For some really fantastic takes on the uses of “no” and what a poor form of communication this word really is, as well as other ways we’re sometimes ineffective in communicating with our dogs, take a look at Ian Dunbar demonstrating with a fellow human at this link: http://www.youtube.com/watch?v=kHNV_og7AG4&feature=player_embedded  or the same video can be seen on the Dog Star Daily website with many other fabulous videos at http://www.dogstardaily.com/dogstars/videos/training/newest?filter0=31. And of course, my favorite example is from Jean Donaldson’s The Culture Clash (pages  95 to 97) for her fabulous Planet Gorn analogy.

It starts with advocating when you’re picking out a puppy from a breeder, a shelter or recue group; and continues through the rest of your dog’s life. You might not think certain circumstances would require you to advocate for your dog, but if you think about it every situation is an opportunity to be a voice for your dog. You’re the only one who can give your dog a voice, so make sure you never let an opportunity go by where you can.

When you’re choosing your canine companion, asking as many questions on the dog’s background as you can not only helps determine if this is the right fit for you, but can save you a lot of heartache and medical bills in the future (for information on breeders and what to ask them see the July 11th 2010 Special Paws blog post).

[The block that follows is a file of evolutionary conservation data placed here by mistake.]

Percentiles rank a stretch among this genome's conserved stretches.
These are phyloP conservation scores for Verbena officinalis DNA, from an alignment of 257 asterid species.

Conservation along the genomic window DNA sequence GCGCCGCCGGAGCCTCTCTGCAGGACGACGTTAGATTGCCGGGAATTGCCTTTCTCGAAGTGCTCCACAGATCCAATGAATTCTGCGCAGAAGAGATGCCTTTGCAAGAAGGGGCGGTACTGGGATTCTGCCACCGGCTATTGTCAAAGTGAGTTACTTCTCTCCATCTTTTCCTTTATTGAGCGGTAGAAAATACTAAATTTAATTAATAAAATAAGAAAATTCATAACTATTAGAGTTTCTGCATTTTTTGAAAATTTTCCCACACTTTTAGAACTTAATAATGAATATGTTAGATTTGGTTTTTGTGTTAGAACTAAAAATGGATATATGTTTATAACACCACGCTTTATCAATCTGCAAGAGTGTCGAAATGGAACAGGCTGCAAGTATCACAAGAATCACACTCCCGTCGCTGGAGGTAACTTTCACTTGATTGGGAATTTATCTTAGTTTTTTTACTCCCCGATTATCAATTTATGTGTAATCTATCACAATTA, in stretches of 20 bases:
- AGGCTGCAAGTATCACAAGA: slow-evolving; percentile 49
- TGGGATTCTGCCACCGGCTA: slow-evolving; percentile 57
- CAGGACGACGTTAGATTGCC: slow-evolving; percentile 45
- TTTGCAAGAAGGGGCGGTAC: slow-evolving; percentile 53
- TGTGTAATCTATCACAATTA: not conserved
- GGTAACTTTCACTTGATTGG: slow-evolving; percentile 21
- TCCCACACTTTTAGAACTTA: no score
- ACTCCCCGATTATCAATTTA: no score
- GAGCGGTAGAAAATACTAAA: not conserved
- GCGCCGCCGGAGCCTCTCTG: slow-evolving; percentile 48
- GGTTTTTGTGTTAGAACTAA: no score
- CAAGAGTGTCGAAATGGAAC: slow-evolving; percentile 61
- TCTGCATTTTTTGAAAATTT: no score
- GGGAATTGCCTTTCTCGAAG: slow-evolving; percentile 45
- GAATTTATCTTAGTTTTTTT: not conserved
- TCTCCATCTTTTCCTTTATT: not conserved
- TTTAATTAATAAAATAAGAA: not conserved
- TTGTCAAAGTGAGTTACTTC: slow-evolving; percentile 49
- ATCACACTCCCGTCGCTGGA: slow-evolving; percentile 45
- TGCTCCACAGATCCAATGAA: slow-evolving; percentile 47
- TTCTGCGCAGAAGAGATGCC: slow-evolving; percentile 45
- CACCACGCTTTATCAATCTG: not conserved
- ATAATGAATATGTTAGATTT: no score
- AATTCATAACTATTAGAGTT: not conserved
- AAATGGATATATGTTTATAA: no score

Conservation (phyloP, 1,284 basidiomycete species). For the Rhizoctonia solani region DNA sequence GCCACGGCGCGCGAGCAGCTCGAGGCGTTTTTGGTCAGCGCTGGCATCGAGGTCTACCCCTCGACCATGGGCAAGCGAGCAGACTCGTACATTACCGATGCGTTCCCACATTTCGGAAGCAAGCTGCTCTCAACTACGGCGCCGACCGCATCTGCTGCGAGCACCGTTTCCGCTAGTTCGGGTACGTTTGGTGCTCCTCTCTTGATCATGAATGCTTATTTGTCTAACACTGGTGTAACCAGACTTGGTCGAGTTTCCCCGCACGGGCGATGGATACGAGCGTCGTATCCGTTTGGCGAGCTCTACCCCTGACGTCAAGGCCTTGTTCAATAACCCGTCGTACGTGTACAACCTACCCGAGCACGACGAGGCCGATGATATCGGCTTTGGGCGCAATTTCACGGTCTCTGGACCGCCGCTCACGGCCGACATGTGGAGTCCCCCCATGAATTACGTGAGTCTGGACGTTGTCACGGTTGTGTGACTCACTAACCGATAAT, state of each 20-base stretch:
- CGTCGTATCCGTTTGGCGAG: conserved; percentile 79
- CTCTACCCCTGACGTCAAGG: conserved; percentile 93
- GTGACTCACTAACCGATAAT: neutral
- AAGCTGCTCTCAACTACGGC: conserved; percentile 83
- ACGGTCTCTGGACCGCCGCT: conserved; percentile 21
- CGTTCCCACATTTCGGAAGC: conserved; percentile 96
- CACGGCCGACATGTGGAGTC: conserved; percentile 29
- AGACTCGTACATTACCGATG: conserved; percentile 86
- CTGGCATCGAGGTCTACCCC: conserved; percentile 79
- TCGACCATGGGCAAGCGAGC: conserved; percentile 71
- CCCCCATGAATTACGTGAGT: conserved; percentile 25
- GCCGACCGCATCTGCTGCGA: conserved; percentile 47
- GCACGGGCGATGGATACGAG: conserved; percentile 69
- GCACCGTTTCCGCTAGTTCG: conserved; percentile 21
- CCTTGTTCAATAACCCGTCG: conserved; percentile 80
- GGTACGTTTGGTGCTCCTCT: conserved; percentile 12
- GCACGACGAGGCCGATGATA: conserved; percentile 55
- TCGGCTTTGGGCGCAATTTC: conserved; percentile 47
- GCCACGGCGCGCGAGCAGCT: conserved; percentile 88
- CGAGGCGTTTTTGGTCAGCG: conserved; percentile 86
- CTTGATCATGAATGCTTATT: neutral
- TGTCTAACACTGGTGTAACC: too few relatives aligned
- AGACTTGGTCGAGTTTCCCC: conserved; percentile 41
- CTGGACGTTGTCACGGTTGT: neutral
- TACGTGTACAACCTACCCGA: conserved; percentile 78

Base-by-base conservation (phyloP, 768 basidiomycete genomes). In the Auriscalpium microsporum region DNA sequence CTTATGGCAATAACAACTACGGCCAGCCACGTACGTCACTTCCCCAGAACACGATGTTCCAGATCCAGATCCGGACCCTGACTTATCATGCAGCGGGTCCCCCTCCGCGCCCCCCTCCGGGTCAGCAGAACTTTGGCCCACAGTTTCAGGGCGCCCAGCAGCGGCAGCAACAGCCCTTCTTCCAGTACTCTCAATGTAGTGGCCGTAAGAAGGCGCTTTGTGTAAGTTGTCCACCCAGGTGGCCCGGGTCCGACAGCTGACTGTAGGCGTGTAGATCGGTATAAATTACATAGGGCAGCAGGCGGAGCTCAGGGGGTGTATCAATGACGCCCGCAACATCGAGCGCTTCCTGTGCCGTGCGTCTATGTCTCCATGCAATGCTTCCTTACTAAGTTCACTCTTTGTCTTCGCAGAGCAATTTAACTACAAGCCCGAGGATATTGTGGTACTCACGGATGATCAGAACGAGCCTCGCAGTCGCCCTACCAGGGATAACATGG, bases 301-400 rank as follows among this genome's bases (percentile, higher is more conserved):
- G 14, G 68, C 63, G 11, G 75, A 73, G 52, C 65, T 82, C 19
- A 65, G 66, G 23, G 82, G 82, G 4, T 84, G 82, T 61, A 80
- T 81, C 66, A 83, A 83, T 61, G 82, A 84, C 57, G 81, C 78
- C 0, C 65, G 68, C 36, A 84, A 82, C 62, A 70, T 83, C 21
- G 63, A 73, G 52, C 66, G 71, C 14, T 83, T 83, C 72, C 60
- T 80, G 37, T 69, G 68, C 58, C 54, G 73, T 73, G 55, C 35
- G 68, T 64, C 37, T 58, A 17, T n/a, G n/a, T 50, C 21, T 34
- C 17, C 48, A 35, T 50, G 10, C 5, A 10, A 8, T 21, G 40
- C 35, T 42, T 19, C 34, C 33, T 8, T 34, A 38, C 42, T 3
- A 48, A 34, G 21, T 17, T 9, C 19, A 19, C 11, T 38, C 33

Similarly, ask rescues and shelters what background information they have on the pup you’re interested in. Ask them what behaviors they’ve observed with animals that make them say “no cats” in the dog’s new home, or similarly “no kids.” Ask them how they came to have the dog, what they know about his behavior and how they know it. What type of training (if any) have they been doing with the dog? Have any canine behavior professionals been working with the dog? Have volunteers have been working with the dog? If so, how often? Has the dog been through any other shelters or rescues that they know of? Asking these questions will give you an insight into things such as whether a dog has a high prey drive, if he is afraid of anything, how many times the dog may have been adopted and returned (and the reasons for the return) as well as possibly if one organization may not have been willing to adopt this dog out but another was. You’ll want to make sure you try to find out as much of this information as possible.  

What about once you’ve gotten your dog home? Looking for a trainer? Make sure to ask what their training philosophies are. How did they get their experience? Are they continuing their education and if so, how? Ask them to list some of their favorite canine behavior experts or favorite books. Do they match yours? (For more information in choosing a trainer, see my July 25, 2009 post below.)

What about a groomer? Ask them if they’ll let you watch while they groom. Look to see if they ever leave a dog unattended on a grooming table. Are they paying attention to the dog and what they’re doing 100% of time? Is the groomer on the cell phone while a dog is on the table? How are they handling the dogs? Do they recognize the signs that a dog is tense, anxious or fearful? How do they react when they see these signs?